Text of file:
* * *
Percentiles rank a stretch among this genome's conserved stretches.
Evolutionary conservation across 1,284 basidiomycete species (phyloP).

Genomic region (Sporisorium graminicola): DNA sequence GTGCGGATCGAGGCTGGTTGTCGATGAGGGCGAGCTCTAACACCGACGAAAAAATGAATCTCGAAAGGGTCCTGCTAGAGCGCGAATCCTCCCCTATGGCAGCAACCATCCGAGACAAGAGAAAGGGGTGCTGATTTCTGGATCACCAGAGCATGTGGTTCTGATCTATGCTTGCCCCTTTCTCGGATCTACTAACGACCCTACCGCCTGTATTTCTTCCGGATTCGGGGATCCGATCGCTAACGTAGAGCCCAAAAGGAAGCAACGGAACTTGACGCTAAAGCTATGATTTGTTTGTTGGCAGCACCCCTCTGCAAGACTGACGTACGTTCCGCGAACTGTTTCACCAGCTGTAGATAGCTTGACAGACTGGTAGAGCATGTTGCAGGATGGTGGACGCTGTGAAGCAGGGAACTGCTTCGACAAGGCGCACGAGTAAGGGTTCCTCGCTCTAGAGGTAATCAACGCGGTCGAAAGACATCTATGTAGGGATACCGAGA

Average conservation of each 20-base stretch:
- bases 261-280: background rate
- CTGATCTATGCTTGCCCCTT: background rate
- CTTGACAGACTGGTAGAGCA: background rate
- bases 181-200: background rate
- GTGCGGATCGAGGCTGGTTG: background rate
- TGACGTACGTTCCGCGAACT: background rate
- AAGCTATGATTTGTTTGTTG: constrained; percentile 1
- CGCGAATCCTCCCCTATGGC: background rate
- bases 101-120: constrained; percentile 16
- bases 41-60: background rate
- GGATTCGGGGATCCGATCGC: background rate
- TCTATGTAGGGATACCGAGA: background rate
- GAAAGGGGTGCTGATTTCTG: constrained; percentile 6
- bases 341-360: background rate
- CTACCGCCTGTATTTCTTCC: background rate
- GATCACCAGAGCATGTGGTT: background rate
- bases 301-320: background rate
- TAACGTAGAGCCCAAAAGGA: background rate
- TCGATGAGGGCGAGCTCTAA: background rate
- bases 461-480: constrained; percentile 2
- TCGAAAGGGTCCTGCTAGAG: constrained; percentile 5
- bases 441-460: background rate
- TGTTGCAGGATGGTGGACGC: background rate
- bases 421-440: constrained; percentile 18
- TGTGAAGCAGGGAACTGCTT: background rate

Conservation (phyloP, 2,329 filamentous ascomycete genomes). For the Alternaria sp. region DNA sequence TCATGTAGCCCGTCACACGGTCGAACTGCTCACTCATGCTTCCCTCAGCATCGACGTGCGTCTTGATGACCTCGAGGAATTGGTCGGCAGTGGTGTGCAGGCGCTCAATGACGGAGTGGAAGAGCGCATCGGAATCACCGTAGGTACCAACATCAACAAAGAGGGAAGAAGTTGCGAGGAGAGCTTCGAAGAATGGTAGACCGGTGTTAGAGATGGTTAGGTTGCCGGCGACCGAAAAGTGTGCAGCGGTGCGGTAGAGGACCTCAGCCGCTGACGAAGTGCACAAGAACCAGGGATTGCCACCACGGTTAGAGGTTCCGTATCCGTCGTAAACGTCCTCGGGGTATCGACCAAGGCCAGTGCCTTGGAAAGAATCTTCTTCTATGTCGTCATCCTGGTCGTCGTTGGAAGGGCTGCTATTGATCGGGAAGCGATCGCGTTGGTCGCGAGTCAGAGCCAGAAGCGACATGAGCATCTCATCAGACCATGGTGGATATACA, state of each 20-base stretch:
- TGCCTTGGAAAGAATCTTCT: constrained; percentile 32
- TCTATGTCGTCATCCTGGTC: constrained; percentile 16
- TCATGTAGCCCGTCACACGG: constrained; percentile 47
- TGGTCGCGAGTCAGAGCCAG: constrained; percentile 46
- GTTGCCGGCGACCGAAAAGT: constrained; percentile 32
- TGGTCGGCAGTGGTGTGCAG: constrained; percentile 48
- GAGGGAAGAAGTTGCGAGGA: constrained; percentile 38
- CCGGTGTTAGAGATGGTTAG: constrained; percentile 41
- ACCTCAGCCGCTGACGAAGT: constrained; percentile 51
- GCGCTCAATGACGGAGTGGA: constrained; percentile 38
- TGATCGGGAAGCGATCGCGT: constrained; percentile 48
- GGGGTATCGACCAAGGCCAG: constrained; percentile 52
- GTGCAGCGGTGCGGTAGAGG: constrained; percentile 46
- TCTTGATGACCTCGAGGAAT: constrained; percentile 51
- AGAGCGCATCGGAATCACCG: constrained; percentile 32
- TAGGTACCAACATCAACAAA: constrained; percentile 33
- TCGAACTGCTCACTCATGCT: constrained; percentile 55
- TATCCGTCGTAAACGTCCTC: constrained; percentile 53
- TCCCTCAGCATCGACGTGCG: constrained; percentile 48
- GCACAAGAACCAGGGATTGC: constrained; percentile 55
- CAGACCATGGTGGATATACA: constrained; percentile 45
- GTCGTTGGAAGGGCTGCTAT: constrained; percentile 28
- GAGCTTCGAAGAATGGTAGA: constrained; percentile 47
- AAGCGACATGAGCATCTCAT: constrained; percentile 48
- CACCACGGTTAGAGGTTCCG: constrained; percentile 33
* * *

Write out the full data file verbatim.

Percentiles rank a stretch among this genome's conserved stretches.
Evolutionary conservation across 1,284 basidiomycete species (phyloP).

Genomic region (Sporisorium graminicola): DNA sequence GTGCGGATCGAGGCTGGTTGTCGATGAGGGCGAGCTCTAACACCGACGAAAAAATGAATCTCGAAAGGGTCCTGCTAGAGCGCGAATCCTCCCCTATGGCAGCAACCATCCGAGACAAGAGAAAGGGGTGCTGATTTCTGGATCACCAGAGCATGTGGTTCTGATCTATGCTTGCCCCTTTCTCGGATCTACTAACGACCCTACCGCCTGTATTTCTTCCGGATTCGGGGATCCGATCGCTAACGTAGAGCCCAAAAGGAAGCAACGGAACTTGACGCTAAAGCTATGATTTGTTTGTTGGCAGCACCCCTCTGCAAGACTGACGTACGTTCCGCGAACTGTTTCACCAGCTGTAGATAGCTTGACAGACTGGTAGAGCATGTTGCAGGATGGTGGACGCTGTGAAGCAGGGAACTGCTTCGACAAGGCGCACGAGTAAGGGTTCCTCGCTCTAGAGGTAATCAACGCGGTCGAAAGACATCTATGTAGGGATACCGAGA

Average conservation of each 20-base stretch:
- bases 261-280: background rate
- CTGATCTATGCTTGCCCCTT: background rate
- CTTGACAGACTGGTAGAGCA: background rate
- bases 181-200: background rate
- GTGCGGATCGAGGCTGGTTG: background rate
- TGACGTACGTTCCGCGAACT: background rate
- AAGCTATGATTTGTTTGTTG: constrained; percentile 1
- CGCGAATCCTCCCCTATGGC: background rate
- bases 101-120: constrained; percentile 16
- bases 41-60: background rate
- GGATTCGGGGATCCGATCGC: background rate
- TCTATGTAGGGATACCGAGA: background rate
- GAAAGGGGTGCTGATTTCTG: constrained; percentile 6
- bases 341-360: background rate
- CTACCGCCTGTATTTCTTCC: background rate
- GATCACCAGAGCATGTGGTT: background rate
- bases 301-320: background rate
- TAACGTAGAGCCCAAAAGGA: background rate
- TCGATGAGGGCGAGCTCTAA: background rate
- bases 461-480: constrained; percentile 2
- TCGAAAGGGTCCTGCTAGAG: constrained; percentile 5
- bases 441-460: background rate
- TGTTGCAGGATGGTGGACGC: background rate
- bases 421-440: constrained; percentile 18
- TGTGAAGCAGGGAACTGCTT: background rate

Conservation (phyloP, 2,329 filamentous ascomycete genomes). For the Alternaria sp. region DNA sequence TCATGTAGCCCGTCACACGGTCGAACTGCTCACTCATGCTTCCCTCAGCATCGACGTGCGTCTTGATGACCTCGAGGAATTGGTCGGCAGTGGTGTGCAGGCGCTCAATGACGGAGTGGAAGAGCGCATCGGAATCACCGTAGGTACCAACATCAACAAAGAGGGAAGAAGTTGCGAGGAGAGCTTCGAAGAATGGTAGACCGGTGTTAGAGATGGTTAGGTTGCCGGCGACCGAAAAGTGTGCAGCGGTGCGGTAGAGGACCTCAGCCGCTGACGAAGTGCACAAGAACCAGGGATTGCCACCACGGTTAGAGGTTCCGTATCCGTCGTAAACGTCCTCGGGGTATCGACCAAGGCCAGTGCCTTGGAAAGAATCTTCTTCTATGTCGTCATCCTGGTCGTCGTTGGAAGGGCTGCTATTGATCGGGAAGCGATCGCGTTGGTCGCGAGTCAGAGCCAGAAGCGACATGAGCATCTCATCAGACCATGGTGGATATACA, state of each 20-base stretch:
- TGCCTTGGAAAGAATCTTCT: constrained; percentile 32
- TCTATGTCGTCATCCTGGTC: constrained; percentile 16
- TCATGTAGCCCGTCACACGG: constrained; percentile 47
- TGGTCGCGAGTCAGAGCCAG: constrained; percentile 46
- GTTGCCGGCGACCGAAAAGT: constrained; percentile 32
- TGGTCGGCAGTGGTGTGCAG: constrained; percentile 48
- GAGGGAAGAAGTTGCGAGGA: constrained; percentile 38
- CCGGTGTTAGAGATGGTTAG: constrained; percentile 41
- ACCTCAGCCGCTGACGAAGT: constrained; percentile 51
- GCGCTCAATGACGGAGTGGA: constrained; percentile 38
- TGATCGGGAAGCGATCGCGT: constrained; percentile 48
- GGGGTATCGACCAAGGCCAG: constrained; percentile 52
- GTGCAGCGGTGCGGTAGAGG: constrained; percentile 46
- TCTTGATGACCTCGAGGAAT: constrained; percentile 51
- AGAGCGCATCGGAATCACCG: constrained; percentile 32
- TAGGTACCAACATCAACAAA: constrained; percentile 33
- TCGAACTGCTCACTCATGCT: constrained; percentile 55
- TATCCGTCGTAAACGTCCTC: constrained; percentile 53
- TCCCTCAGCATCGACGTGCG: constrained; percentile 48
- GCACAAGAACCAGGGATTGC: constrained; percentile 55
- CAGACCATGGTGGATATACA: constrained; percentile 45
- GTCGTTGGAAGGGCTGCTAT: constrained; percentile 28
- GAGCTTCGAAGAATGGTAGA: constrained; percentile 47
- AAGCGACATGAGCATCTCAT: constrained; percentile 48
- CACCACGGTTAGAGGTTCCG: constrained; percentile 33